This has been a challenging year for our department and across all of higher education, but the “safer at home” directive that forced us to complete the Spring 2020 semester via remote teaching / learning is allowing many of us to reflect deeply on issues that concern most of us in Botany & Conservation Biology: air pollution, food supply chains, noise reduction, fossil fuel production, emerging diseases, human population growth, and global sustainability.
Under normal circumstances I would have delivered a commencement address in full regalia to our graduating seniors, their families, and friends this week. Instead I prepared a video message from my home along the Sugar River in which I quoted one of Wisconsin’s most famous alumni – John Muir – who developed his passion for natural history and wilderness preservation after taking courses in botany & geology at the UW-Madison in the early 1860s. In this reflective essay Muir reminds us that even though we may not physically be within the classroom we can continue to be inspired and educated within Nature’s great outdoor laboratory . . .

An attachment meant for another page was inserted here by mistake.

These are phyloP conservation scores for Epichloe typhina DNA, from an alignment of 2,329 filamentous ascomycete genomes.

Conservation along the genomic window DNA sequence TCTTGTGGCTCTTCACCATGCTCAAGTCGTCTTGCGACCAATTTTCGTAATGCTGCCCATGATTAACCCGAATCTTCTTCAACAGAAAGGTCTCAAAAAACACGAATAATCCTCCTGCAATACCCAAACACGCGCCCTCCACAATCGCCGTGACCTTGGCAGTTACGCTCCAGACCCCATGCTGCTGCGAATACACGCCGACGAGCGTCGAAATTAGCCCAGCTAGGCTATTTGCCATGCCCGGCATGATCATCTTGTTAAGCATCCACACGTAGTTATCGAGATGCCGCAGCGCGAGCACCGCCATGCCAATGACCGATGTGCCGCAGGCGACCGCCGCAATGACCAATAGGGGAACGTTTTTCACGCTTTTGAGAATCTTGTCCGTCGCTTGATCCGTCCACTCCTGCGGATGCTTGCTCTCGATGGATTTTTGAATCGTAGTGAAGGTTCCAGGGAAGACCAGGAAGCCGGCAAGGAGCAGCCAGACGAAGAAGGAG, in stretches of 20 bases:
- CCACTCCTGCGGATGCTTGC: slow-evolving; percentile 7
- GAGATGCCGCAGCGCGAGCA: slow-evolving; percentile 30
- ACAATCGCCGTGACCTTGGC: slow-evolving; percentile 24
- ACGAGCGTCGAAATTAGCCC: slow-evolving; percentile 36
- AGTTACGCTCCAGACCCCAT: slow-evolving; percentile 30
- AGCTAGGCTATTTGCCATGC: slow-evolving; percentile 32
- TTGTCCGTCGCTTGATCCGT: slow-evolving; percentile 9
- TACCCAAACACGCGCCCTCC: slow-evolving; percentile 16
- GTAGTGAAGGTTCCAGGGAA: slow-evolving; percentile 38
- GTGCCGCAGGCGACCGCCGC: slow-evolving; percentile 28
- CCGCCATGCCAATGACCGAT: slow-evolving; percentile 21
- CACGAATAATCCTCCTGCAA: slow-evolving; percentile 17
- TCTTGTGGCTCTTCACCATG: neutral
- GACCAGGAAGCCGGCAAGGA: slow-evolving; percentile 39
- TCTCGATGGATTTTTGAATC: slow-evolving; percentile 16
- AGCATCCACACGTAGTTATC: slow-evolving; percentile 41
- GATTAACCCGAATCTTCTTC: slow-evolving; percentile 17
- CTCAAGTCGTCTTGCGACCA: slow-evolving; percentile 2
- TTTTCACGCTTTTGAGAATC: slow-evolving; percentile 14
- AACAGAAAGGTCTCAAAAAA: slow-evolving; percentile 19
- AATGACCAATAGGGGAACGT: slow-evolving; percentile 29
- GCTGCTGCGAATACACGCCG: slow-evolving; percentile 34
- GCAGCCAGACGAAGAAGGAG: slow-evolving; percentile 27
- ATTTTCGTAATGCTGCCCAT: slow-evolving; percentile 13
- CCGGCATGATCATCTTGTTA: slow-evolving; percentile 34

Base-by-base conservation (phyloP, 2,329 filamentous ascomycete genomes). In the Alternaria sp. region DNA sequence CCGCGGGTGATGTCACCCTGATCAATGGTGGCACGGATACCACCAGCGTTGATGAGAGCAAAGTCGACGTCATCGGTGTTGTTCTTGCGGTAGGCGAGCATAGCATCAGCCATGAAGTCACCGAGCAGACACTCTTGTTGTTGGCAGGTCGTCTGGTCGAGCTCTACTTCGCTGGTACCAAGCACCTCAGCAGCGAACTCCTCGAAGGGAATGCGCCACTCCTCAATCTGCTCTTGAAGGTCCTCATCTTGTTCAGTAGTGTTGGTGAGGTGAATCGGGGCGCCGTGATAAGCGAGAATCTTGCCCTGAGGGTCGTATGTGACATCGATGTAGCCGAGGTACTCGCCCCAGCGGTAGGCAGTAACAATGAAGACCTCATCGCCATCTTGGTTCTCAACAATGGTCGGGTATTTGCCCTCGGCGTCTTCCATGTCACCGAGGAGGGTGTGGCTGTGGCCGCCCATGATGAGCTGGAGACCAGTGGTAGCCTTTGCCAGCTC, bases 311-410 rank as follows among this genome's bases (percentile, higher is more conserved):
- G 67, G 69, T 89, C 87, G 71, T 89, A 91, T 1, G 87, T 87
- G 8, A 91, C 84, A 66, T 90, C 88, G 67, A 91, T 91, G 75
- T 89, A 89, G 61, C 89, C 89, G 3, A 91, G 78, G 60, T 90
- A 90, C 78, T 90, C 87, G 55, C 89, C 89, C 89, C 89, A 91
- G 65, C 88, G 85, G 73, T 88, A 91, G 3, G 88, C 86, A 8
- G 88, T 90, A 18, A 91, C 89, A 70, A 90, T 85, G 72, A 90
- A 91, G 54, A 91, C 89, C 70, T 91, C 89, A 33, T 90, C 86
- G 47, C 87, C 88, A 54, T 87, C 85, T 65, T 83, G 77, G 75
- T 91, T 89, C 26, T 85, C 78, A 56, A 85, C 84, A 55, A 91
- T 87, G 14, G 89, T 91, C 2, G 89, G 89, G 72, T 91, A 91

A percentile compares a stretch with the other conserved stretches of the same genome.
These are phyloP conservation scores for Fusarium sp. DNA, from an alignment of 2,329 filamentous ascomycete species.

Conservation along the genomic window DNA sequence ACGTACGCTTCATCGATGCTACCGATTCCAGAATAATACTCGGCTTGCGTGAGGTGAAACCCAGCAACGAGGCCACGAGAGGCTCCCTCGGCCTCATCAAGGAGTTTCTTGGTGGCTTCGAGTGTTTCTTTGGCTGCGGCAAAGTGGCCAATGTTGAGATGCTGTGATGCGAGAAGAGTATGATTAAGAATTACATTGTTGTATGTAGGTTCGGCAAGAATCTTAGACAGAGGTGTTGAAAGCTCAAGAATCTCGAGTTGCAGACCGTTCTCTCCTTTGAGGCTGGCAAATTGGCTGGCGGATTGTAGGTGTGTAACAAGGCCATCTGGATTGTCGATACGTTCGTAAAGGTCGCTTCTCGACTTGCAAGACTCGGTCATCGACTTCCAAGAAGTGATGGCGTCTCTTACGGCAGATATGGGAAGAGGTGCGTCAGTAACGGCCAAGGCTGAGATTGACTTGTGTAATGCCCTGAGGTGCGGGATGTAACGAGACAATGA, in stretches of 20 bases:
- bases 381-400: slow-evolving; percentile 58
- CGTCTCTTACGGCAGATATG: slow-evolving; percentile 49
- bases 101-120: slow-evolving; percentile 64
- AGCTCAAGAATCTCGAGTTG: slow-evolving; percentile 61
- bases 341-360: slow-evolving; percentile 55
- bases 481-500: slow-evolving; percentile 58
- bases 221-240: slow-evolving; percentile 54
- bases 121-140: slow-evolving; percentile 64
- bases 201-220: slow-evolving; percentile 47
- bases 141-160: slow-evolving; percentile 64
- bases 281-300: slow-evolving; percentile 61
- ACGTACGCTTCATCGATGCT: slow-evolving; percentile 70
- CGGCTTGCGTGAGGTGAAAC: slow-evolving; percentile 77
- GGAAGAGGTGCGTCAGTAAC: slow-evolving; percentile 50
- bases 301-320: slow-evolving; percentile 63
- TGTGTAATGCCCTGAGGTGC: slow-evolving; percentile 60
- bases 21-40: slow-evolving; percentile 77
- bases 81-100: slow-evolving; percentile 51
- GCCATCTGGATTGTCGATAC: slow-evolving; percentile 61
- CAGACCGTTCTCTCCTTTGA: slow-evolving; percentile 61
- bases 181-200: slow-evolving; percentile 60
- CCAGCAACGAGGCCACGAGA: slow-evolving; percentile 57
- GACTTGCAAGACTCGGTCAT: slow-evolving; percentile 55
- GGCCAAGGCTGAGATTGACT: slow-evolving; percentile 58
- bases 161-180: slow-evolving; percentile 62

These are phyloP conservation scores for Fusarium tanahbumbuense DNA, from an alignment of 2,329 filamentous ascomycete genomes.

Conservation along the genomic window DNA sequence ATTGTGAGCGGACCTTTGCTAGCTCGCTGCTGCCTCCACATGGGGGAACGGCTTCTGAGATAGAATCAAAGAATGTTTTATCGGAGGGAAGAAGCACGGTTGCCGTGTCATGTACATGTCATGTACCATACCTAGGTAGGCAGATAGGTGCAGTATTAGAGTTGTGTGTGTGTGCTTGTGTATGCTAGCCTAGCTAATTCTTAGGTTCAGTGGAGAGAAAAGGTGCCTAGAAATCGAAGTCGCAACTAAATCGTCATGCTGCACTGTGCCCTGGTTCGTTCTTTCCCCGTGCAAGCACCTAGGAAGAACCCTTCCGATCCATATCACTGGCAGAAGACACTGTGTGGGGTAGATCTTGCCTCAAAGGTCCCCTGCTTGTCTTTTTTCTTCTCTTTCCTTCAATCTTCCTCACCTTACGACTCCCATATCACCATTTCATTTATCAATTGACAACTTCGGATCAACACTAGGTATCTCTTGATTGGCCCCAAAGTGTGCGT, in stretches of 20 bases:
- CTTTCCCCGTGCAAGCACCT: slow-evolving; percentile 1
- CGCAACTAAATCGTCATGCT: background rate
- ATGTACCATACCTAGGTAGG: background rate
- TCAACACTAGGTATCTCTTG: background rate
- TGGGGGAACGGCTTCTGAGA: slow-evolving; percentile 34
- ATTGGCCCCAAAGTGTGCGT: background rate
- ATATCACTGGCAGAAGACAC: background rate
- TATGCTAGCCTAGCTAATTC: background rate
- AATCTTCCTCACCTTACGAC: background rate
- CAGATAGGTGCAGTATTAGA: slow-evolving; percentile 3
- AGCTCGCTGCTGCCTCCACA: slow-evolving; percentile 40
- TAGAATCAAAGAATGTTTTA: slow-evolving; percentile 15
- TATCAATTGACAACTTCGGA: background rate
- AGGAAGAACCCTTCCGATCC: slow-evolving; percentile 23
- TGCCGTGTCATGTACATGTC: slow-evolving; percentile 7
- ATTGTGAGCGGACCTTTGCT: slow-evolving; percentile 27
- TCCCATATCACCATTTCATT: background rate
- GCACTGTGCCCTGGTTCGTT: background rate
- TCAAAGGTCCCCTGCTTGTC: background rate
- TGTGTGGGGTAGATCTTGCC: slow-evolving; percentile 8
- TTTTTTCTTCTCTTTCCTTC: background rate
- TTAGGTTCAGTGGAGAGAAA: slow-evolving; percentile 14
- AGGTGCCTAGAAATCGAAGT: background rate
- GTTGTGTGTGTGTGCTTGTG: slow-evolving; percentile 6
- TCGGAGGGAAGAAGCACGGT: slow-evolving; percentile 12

“From the top of a hill on the north side of Lake Mendota I gained a last wistful, lingering view of the beautiful university grounds and buildings where I had spent so many hungry and happy and hopeful days. There with streaming eyes I bade my blessed Alma Mater farewell. But I was only leaving one university for another, the Wisconsin University for the University of the Wilderness.”
The year ahead will be one of sacrifice and hardship for many, but will be marked also by creativity, teamwork, and continued reflection. Eventually we will return to our beloved campus along the shores of Lake Mendota, but until that time comes I intend to listen a little bit more intently to the frogs, insects, and birds and to look a little more closely at mosses, ferns, and germinating seedlings this summer. I hope that you, too, will continue to be stewards and lifelong learners of the natural world.
Professor Ken Cameron,
Chair of Botany & Conservation Biology